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How Important Are Benefits to Your Employees?

Posted on March 2, 2015
Amy GulatiWritten by Amy Gulati | Email author

At Helios, we frequently help our clients survey employees to understand everything from engagement, to skill development to benefits needs. Particularly in the era of healthcare reform, employers need to get the most for the budget dollars allotted to benefits and the best way to do that is to understand what employees want. My advice would always be to survey employees at your own company. But if you’re staring down a renewal and facing a stiff increase in cost, you may not have the time. Two recent studies conducted by Unum and Aflac can provide you with the insight you need to understand how benefits can make a difference at your company.

In case there was any doubt as to how important benefits are, the Aflac 2014 Workforces Report for Small Business offers this attention getting statistic: 57 percent of those surveyed said that they would accept a job with slightly lower overall compensation, but better benefits. Clearly, benefits are a difference maker and even small businesses cannot afford to ignore the role they play in attracting good employees. Unum’s study also showed a direct correlation between how employees view their benefits and how they think about their jobs. In a survey of over 1,500 working adults, roughly 75% of those employees who said that their benefits were excellent or very good also rated their workplace as above average. Here’s a troubling fact uncovered by Unum’s survey: overall employee satisfaction with their benefits is at a six year low!

What can employers then do to make sure that they’re providing benefits that are valuable and desirable? The key may lie in employee engagement and education around benefits. According to Unum’s result, nearly 30 percent of employee stated that the information they receive from their employer was fair or poor.

Think about how this applies in your business. Do employees know what their deductible is? If you offer an HRA or HSA, do employees know how to use these accounts to help manage their out-of-pocket costs? What about wellness incentives? If you’ve made changes in the past year, have you held post-enrollment meetings to help address employee questions on new plans and features? As part of an overall change management methodology, continuing to educate employees even after changes have been made can go a long ways toward smoothing over difficulties and positively impacting employee perception of their benefits.

This year, many small business plans are facing a sharp increases in cost as insurance companies struggle to balance the risk of taking on the previously uninsured. If you have to make a change to your plan design in order to manage cost, educate your employees about why and if at all possible, involve them in the decision. For example, you may have determined that your current plan is not affordable going forward. Instead of just getting rid of it, you could ask employees if they’d rather pay a higher deductible to keep the plan affordable for the company or pay a greater share of the monthly costs instead. If your employees feel as if they’ve been consulted, they are more likely to react favorably to whatever changes you make. Every company has a cadre of employees who are highly invested in the benefits you offer or have strong opinions. Often, they spread discontent and sometimes misinformation amongst everyone else. One tactic that I’ve seen work well is to ask these employees to be part of a benefit committee. If you give them the full picture in terms of what benefits cost the organization, and involve them in the decision to help manage costs, they go from being malcontents to advocates for change.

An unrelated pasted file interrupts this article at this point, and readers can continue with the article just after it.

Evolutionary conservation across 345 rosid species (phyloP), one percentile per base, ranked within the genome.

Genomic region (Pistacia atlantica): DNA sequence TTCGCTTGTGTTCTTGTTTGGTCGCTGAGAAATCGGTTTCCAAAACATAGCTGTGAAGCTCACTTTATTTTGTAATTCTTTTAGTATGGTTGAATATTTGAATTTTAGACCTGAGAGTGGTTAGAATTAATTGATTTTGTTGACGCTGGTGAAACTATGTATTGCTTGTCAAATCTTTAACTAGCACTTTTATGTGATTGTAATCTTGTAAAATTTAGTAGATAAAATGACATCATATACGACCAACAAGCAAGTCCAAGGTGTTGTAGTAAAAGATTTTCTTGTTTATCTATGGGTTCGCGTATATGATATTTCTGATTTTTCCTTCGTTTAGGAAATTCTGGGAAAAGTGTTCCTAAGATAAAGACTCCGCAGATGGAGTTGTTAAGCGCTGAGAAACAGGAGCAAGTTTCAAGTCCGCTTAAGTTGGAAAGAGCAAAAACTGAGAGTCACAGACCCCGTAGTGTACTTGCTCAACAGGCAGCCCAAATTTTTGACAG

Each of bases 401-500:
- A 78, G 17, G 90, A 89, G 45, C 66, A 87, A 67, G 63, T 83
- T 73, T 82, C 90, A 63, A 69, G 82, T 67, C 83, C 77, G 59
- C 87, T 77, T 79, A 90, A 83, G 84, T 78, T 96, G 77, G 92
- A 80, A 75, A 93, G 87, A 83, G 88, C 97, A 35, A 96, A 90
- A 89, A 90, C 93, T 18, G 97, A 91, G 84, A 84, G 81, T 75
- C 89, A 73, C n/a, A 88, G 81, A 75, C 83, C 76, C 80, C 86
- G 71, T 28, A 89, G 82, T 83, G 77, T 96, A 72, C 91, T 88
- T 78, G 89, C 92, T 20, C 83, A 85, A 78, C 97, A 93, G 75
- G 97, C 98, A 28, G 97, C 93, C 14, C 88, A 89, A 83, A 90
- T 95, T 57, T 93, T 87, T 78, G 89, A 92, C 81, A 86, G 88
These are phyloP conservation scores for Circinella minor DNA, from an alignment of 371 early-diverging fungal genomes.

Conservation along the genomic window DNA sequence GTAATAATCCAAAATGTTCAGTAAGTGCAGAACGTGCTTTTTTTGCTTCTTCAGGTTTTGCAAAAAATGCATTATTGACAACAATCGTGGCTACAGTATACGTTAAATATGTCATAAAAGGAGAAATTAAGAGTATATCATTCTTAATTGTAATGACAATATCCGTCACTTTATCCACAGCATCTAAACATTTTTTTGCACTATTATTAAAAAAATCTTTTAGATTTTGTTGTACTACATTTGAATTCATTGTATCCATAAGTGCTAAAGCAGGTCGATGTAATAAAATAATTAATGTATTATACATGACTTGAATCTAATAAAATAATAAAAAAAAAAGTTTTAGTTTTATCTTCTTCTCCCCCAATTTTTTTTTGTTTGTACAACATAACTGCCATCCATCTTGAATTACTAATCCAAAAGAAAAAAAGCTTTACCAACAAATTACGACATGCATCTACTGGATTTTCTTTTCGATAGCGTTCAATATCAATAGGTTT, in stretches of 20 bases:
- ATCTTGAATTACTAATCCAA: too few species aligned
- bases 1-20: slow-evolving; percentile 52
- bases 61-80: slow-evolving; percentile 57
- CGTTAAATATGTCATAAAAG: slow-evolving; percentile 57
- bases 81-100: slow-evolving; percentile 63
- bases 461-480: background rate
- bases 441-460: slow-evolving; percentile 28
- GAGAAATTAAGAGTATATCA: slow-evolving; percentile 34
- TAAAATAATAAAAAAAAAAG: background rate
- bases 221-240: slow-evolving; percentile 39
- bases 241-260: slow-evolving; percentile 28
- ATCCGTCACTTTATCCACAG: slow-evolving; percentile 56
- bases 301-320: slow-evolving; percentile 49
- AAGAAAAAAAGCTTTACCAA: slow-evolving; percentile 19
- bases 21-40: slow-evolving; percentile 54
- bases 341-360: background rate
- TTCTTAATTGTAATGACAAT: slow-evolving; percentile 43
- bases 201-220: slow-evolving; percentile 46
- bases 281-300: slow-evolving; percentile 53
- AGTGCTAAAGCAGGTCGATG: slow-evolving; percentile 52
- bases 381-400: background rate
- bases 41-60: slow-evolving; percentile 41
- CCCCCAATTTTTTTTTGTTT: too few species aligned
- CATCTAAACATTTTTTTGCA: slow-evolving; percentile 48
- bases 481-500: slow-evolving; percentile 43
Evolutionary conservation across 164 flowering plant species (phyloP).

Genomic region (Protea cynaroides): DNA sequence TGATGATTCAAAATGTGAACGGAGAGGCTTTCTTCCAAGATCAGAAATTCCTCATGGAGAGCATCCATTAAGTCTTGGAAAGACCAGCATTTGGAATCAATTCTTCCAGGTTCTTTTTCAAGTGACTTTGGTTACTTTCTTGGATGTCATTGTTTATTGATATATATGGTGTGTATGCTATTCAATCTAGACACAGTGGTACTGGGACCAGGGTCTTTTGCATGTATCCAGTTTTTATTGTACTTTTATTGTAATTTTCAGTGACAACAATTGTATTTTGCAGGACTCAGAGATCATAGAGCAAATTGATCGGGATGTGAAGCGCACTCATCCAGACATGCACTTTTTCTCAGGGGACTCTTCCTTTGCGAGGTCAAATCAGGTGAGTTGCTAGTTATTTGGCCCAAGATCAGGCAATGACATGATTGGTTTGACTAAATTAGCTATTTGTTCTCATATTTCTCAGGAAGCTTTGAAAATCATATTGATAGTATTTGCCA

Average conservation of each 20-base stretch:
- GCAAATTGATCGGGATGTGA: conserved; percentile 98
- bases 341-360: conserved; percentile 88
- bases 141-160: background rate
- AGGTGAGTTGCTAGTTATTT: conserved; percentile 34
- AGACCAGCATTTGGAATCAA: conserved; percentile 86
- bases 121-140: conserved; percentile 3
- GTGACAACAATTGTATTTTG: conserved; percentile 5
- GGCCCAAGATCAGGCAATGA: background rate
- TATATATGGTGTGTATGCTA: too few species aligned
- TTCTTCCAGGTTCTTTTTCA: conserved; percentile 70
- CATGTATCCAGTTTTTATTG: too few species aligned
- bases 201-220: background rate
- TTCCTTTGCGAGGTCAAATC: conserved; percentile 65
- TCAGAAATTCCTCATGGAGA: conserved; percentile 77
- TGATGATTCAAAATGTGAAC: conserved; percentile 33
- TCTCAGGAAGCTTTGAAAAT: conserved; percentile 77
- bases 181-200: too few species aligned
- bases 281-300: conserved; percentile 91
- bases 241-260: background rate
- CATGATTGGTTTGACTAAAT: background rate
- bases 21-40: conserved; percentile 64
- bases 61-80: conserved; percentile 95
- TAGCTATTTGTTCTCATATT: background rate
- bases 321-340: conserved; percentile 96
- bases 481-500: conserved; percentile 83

Voluntary benefits can also make a difference for employees. Aflac’s report revealed that just eighteen percent of small companies offer voluntary insurance to their employees. Fifty percent of employees at small companies who don’t have access to voluntary insurance benefits say they’d be likely to purchase such benefits if they were offered by their employers. So work with your human resources team and your broker to figure out what voluntary benefits can be offered, starting with a survey of what competitors offer. This type of benchmarking should be a complimentary service provided by your broker to help you better understand the marketplace.

The next few years are sure to hold many more changes to the benefit landscape but it’s certain, despite these changes, that employees will still value employer-provided benefits. Given all of the changes, it’s never been more important to help employees understand your plans and communicate the value of what you offer.

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